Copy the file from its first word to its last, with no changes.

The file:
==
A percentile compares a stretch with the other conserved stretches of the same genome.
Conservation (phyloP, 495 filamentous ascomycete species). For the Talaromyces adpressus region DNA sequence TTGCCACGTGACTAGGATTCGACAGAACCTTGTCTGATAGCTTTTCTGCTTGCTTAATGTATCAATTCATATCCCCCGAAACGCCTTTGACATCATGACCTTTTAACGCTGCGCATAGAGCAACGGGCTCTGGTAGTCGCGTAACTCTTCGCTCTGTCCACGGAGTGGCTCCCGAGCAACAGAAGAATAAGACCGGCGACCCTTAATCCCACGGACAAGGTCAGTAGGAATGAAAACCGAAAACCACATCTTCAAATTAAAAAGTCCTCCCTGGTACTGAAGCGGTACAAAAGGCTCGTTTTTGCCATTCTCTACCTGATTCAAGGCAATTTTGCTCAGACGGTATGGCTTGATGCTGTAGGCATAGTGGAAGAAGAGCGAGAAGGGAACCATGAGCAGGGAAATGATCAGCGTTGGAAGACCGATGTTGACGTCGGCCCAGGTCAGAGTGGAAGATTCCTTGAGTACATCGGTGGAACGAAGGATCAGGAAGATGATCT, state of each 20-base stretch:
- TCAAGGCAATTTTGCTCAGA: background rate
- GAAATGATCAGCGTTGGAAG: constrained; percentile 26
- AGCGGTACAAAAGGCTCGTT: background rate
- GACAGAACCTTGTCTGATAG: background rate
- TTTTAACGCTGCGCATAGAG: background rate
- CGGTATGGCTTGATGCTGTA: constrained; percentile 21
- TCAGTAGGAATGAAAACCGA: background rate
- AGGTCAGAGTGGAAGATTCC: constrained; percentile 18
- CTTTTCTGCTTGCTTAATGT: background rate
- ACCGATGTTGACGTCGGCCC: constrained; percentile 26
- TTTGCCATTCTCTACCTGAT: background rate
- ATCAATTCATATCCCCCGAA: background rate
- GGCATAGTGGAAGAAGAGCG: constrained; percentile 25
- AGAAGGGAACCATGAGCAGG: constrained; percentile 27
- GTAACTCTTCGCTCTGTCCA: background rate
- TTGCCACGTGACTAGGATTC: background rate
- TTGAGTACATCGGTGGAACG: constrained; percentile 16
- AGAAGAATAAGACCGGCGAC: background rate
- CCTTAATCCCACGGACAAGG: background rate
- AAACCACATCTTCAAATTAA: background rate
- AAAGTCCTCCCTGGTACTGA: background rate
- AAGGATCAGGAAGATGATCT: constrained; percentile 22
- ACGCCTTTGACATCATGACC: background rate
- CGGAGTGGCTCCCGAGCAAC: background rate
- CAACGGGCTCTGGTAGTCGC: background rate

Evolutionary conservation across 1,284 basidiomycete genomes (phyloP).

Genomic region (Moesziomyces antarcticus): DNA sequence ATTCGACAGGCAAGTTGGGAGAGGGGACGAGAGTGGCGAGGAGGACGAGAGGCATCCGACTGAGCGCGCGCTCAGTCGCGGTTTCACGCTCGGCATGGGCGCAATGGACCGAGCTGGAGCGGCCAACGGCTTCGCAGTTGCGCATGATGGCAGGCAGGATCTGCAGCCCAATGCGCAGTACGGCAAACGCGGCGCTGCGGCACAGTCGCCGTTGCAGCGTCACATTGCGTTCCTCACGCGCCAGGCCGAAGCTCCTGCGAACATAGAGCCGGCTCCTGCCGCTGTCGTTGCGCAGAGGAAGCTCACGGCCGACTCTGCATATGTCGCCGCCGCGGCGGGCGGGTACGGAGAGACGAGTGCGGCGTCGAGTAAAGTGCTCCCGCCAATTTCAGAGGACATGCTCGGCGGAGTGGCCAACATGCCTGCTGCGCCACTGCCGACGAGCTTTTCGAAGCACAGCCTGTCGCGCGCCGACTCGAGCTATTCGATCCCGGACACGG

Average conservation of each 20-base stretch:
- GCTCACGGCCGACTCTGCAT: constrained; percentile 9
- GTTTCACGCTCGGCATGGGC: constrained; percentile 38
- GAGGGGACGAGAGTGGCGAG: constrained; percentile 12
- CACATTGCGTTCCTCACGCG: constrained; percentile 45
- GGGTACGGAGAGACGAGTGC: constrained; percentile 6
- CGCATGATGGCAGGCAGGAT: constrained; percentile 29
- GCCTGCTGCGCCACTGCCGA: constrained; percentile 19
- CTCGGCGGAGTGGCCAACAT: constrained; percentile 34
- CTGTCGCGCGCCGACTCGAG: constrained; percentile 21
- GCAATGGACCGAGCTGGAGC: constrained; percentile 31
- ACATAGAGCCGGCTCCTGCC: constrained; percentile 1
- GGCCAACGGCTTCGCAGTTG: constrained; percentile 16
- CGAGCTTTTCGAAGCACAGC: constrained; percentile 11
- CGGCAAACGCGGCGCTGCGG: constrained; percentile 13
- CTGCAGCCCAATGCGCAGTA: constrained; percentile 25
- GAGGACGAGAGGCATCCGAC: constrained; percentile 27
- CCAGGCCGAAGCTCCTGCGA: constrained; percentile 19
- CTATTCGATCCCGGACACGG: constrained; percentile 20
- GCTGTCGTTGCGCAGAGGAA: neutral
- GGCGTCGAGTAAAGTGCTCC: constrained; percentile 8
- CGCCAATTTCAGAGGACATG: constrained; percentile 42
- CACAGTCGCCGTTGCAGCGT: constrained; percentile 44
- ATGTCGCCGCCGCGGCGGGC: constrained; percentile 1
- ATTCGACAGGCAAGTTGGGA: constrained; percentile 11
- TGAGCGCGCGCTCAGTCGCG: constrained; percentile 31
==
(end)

A percentile compares a stretch with the other conserved stretches of the same genome.
Conservation (phyloP, 495 filamentous ascomycete species). For the Talaromyces adpressus region DNA sequence TTGCCACGTGACTAGGATTCGACAGAACCTTGTCTGATAGCTTTTCTGCTTGCTTAATGTATCAATTCATATCCCCCGAAACGCCTTTGACATCATGACCTTTTAACGCTGCGCATAGAGCAACGGGCTCTGGTAGTCGCGTAACTCTTCGCTCTGTCCACGGAGTGGCTCCCGAGCAACAGAAGAATAAGACCGGCGACCCTTAATCCCACGGACAAGGTCAGTAGGAATGAAAACCGAAAACCACATCTTCAAATTAAAAAGTCCTCCCTGGTACTGAAGCGGTACAAAAGGCTCGTTTTTGCCATTCTCTACCTGATTCAAGGCAATTTTGCTCAGACGGTATGGCTTGATGCTGTAGGCATAGTGGAAGAAGAGCGAGAAGGGAACCATGAGCAGGGAAATGATCAGCGTTGGAAGACCGATGTTGACGTCGGCCCAGGTCAGAGTGGAAGATTCCTTGAGTACATCGGTGGAACGAAGGATCAGGAAGATGATCT, state of each 20-base stretch:
- TCAAGGCAATTTTGCTCAGA: background rate
- GAAATGATCAGCGTTGGAAG: constrained; percentile 26
- AGCGGTACAAAAGGCTCGTT: background rate
- GACAGAACCTTGTCTGATAG: background rate
- TTTTAACGCTGCGCATAGAG: background rate
- CGGTATGGCTTGATGCTGTA: constrained; percentile 21
- TCAGTAGGAATGAAAACCGA: background rate
- AGGTCAGAGTGGAAGATTCC: constrained; percentile 18
- CTTTTCTGCTTGCTTAATGT: background rate
- ACCGATGTTGACGTCGGCCC: constrained; percentile 26
- TTTGCCATTCTCTACCTGAT: background rate
- ATCAATTCATATCCCCCGAA: background rate
- GGCATAGTGGAAGAAGAGCG: constrained; percentile 25
- AGAAGGGAACCATGAGCAGG: constrained; percentile 27
- GTAACTCTTCGCTCTGTCCA: background rate
- TTGCCACGTGACTAGGATTC: background rate
- TTGAGTACATCGGTGGAACG: constrained; percentile 16
- AGAAGAATAAGACCGGCGAC: background rate
- CCTTAATCCCACGGACAAGG: background rate
- AAACCACATCTTCAAATTAA: background rate
- AAAGTCCTCCCTGGTACTGA: background rate
- AAGGATCAGGAAGATGATCT: constrained; percentile 22
- ACGCCTTTGACATCATGACC: background rate
- CGGAGTGGCTCCCGAGCAAC: background rate
- CAACGGGCTCTGGTAGTCGC: background rate

Evolutionary conservation across 1,284 basidiomycete genomes (phyloP).

Genomic region (Moesziomyces antarcticus): DNA sequence ATTCGACAGGCAAGTTGGGAGAGGGGACGAGAGTGGCGAGGAGGACGAGAGGCATCCGACTGAGCGCGCGCTCAGTCGCGGTTTCACGCTCGGCATGGGCGCAATGGACCGAGCTGGAGCGGCCAACGGCTTCGCAGTTGCGCATGATGGCAGGCAGGATCTGCAGCCCAATGCGCAGTACGGCAAACGCGGCGCTGCGGCACAGTCGCCGTTGCAGCGTCACATTGCGTTCCTCACGCGCCAGGCCGAAGCTCCTGCGAACATAGAGCCGGCTCCTGCCGCTGTCGTTGCGCAGAGGAAGCTCACGGCCGACTCTGCATATGTCGCCGCCGCGGCGGGCGGGTACGGAGAGACGAGTGCGGCGTCGAGTAAAGTGCTCCCGCCAATTTCAGAGGACATGCTCGGCGGAGTGGCCAACATGCCTGCTGCGCCACTGCCGACGAGCTTTTCGAAGCACAGCCTGTCGCGCGCCGACTCGAGCTATTCGATCCCGGACACGG

Average conservation of each 20-base stretch:
- GCTCACGGCCGACTCTGCAT: constrained; percentile 9
- GTTTCACGCTCGGCATGGGC: constrained; percentile 38
- GAGGGGACGAGAGTGGCGAG: constrained; percentile 12
- CACATTGCGTTCCTCACGCG: constrained; percentile 45
- GGGTACGGAGAGACGAGTGC: constrained; percentile 6
- CGCATGATGGCAGGCAGGAT: constrained; percentile 29
- GCCTGCTGCGCCACTGCCGA: constrained; percentile 19
- CTCGGCGGAGTGGCCAACAT: constrained; percentile 34
- CTGTCGCGCGCCGACTCGAG: constrained; percentile 21
- GCAATGGACCGAGCTGGAGC: constrained; percentile 31
- ACATAGAGCCGGCTCCTGCC: constrained; percentile 1
- GGCCAACGGCTTCGCAGTTG: constrained; percentile 16
- CGAGCTTTTCGAAGCACAGC: constrained; percentile 11
- CGGCAAACGCGGCGCTGCGG: constrained; percentile 13
- CTGCAGCCCAATGCGCAGTA: constrained; percentile 25
- GAGGACGAGAGGCATCCGAC: constrained; percentile 27
- CCAGGCCGAAGCTCCTGCGA: constrained; percentile 19
- CTATTCGATCCCGGACACGG: constrained; percentile 20
- GCTGTCGTTGCGCAGAGGAA: neutral
- GGCGTCGAGTAAAGTGCTCC: constrained; percentile 8
- CGCCAATTTCAGAGGACATG: constrained; percentile 42
- CACAGTCGCCGTTGCAGCGT: constrained; percentile 44
- ATGTCGCCGCCGCGGCGGGC: constrained; percentile 1
- ATTCGACAGGCAAGTTGGGA: constrained; percentile 11
- TGAGCGCGCGCTCAGTCGCG: constrained; percentile 31